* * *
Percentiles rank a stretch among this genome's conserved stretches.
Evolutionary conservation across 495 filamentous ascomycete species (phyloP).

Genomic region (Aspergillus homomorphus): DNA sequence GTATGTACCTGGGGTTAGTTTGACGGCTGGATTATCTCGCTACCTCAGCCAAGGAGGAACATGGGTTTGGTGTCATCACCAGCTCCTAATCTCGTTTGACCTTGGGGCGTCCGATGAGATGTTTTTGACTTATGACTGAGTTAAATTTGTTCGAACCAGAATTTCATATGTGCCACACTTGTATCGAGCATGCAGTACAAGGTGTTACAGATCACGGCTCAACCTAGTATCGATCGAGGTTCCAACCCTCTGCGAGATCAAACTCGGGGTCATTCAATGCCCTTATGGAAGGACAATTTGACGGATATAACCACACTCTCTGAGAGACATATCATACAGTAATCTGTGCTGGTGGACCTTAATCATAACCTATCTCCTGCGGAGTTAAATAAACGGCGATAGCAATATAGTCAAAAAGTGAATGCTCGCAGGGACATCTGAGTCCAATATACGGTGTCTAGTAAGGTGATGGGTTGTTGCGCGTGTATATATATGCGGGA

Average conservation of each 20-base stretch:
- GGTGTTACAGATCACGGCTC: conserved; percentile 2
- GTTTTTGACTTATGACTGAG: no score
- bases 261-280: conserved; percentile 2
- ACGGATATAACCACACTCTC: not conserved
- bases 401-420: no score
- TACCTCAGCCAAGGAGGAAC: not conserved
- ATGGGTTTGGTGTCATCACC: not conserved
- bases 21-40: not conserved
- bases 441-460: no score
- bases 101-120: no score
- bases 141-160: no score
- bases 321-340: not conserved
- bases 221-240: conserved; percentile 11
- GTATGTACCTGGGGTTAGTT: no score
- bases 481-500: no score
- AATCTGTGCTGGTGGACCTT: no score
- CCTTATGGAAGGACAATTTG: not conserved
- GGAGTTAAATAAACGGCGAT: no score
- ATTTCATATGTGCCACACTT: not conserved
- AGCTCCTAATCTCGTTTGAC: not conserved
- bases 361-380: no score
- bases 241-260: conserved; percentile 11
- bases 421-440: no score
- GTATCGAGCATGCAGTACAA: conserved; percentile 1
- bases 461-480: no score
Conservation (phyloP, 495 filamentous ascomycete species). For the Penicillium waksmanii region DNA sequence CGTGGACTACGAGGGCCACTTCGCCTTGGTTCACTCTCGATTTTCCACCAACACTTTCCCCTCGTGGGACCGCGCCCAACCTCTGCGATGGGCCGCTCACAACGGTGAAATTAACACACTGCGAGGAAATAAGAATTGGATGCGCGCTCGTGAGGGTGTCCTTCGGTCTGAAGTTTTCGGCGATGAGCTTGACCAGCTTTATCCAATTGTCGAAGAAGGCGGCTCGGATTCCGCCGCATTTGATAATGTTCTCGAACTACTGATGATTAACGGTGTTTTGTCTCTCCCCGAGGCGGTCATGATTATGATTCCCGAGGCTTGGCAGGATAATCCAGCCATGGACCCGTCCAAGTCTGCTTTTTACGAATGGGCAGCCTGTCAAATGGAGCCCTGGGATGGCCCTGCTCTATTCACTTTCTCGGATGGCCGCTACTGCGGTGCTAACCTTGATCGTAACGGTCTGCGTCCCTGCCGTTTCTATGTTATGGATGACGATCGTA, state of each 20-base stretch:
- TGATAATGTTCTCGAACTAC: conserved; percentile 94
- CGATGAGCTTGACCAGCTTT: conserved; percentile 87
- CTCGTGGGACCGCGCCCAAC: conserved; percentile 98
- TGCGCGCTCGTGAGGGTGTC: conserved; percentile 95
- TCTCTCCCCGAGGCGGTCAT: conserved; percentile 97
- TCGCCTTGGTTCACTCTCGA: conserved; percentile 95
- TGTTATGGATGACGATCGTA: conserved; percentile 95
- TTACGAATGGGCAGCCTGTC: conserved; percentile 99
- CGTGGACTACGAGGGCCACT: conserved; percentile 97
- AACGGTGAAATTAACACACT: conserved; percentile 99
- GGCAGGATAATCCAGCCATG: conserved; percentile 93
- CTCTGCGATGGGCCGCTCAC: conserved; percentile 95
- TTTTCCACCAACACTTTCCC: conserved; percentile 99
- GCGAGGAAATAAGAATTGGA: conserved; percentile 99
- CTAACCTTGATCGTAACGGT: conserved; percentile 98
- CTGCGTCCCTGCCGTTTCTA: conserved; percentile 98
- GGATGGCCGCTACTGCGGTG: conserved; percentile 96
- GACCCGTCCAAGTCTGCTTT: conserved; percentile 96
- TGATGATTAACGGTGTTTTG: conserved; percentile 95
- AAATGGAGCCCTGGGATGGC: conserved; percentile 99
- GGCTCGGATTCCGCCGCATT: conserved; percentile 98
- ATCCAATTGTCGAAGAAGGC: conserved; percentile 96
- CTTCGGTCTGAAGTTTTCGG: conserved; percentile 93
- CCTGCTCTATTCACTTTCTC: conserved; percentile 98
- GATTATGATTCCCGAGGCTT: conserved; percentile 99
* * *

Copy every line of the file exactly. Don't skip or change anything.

Percentiles rank a stretch among this genome's conserved stretches.
Evolutionary conservation across 495 filamentous ascomycete species (phyloP).

Genomic region (Aspergillus homomorphus): DNA sequence GTATGTACCTGGGGTTAGTTTGACGGCTGGATTATCTCGCTACCTCAGCCAAGGAGGAACATGGGTTTGGTGTCATCACCAGCTCCTAATCTCGTTTGACCTTGGGGCGTCCGATGAGATGTTTTTGACTTATGACTGAGTTAAATTTGTTCGAACCAGAATTTCATATGTGCCACACTTGTATCGAGCATGCAGTACAAGGTGTTACAGATCACGGCTCAACCTAGTATCGATCGAGGTTCCAACCCTCTGCGAGATCAAACTCGGGGTCATTCAATGCCCTTATGGAAGGACAATTTGACGGATATAACCACACTCTCTGAGAGACATATCATACAGTAATCTGTGCTGGTGGACCTTAATCATAACCTATCTCCTGCGGAGTTAAATAAACGGCGATAGCAATATAGTCAAAAAGTGAATGCTCGCAGGGACATCTGAGTCCAATATACGGTGTCTAGTAAGGTGATGGGTTGTTGCGCGTGTATATATATGCGGGA

Average conservation of each 20-base stretch:
- GGTGTTACAGATCACGGCTC: conserved; percentile 2
- GTTTTTGACTTATGACTGAG: no score
- bases 261-280: conserved; percentile 2
- ACGGATATAACCACACTCTC: not conserved
- bases 401-420: no score
- TACCTCAGCCAAGGAGGAAC: not conserved
- ATGGGTTTGGTGTCATCACC: not conserved
- bases 21-40: not conserved
- bases 441-460: no score
- bases 101-120: no score
- bases 141-160: no score
- bases 321-340: not conserved
- bases 221-240: conserved; percentile 11
- GTATGTACCTGGGGTTAGTT: no score
- bases 481-500: no score
- AATCTGTGCTGGTGGACCTT: no score
- CCTTATGGAAGGACAATTTG: not conserved
- GGAGTTAAATAAACGGCGAT: no score
- ATTTCATATGTGCCACACTT: not conserved
- AGCTCCTAATCTCGTTTGAC: not conserved
- bases 361-380: no score
- bases 241-260: conserved; percentile 11
- bases 421-440: no score
- GTATCGAGCATGCAGTACAA: conserved; percentile 1
- bases 461-480: no score
Conservation (phyloP, 495 filamentous ascomycete species). For the Penicillium waksmanii region DNA sequence CGTGGACTACGAGGGCCACTTCGCCTTGGTTCACTCTCGATTTTCCACCAACACTTTCCCCTCGTGGGACCGCGCCCAACCTCTGCGATGGGCCGCTCACAACGGTGAAATTAACACACTGCGAGGAAATAAGAATTGGATGCGCGCTCGTGAGGGTGTCCTTCGGTCTGAAGTTTTCGGCGATGAGCTTGACCAGCTTTATCCAATTGTCGAAGAAGGCGGCTCGGATTCCGCCGCATTTGATAATGTTCTCGAACTACTGATGATTAACGGTGTTTTGTCTCTCCCCGAGGCGGTCATGATTATGATTCCCGAGGCTTGGCAGGATAATCCAGCCATGGACCCGTCCAAGTCTGCTTTTTACGAATGGGCAGCCTGTCAAATGGAGCCCTGGGATGGCCCTGCTCTATTCACTTTCTCGGATGGCCGCTACTGCGGTGCTAACCTTGATCGTAACGGTCTGCGTCCCTGCCGTTTCTATGTTATGGATGACGATCGTA, state of each 20-base stretch:
- TGATAATGTTCTCGAACTAC: conserved; percentile 94
- CGATGAGCTTGACCAGCTTT: conserved; percentile 87
- CTCGTGGGACCGCGCCCAAC: conserved; percentile 98
- TGCGCGCTCGTGAGGGTGTC: conserved; percentile 95
- TCTCTCCCCGAGGCGGTCAT: conserved; percentile 97
- TCGCCTTGGTTCACTCTCGA: conserved; percentile 95
- TGTTATGGATGACGATCGTA: conserved; percentile 95
- TTACGAATGGGCAGCCTGTC: conserved; percentile 99
- CGTGGACTACGAGGGCCACT: conserved; percentile 97
- AACGGTGAAATTAACACACT: conserved; percentile 99
- GGCAGGATAATCCAGCCATG: conserved; percentile 93
- CTCTGCGATGGGCCGCTCAC: conserved; percentile 95
- TTTTCCACCAACACTTTCCC: conserved; percentile 99
- GCGAGGAAATAAGAATTGGA: conserved; percentile 99
- CTAACCTTGATCGTAACGGT: conserved; percentile 98
- CTGCGTCCCTGCCGTTTCTA: conserved; percentile 98
- GGATGGCCGCTACTGCGGTG: conserved; percentile 96
- GACCCGTCCAAGTCTGCTTT: conserved; percentile 96
- TGATGATTAACGGTGTTTTG: conserved; percentile 95
- AAATGGAGCCCTGGGATGGC: conserved; percentile 99
- GGCTCGGATTCCGCCGCATT: conserved; percentile 98
- ATCCAATTGTCGAAGAAGGC: conserved; percentile 96
- CTTCGGTCTGAAGTTTTCGG: conserved; percentile 93
- CCTGCTCTATTCACTTTCTC: conserved; percentile 98
- GATTATGATTCCCGAGGCTT: conserved; percentile 99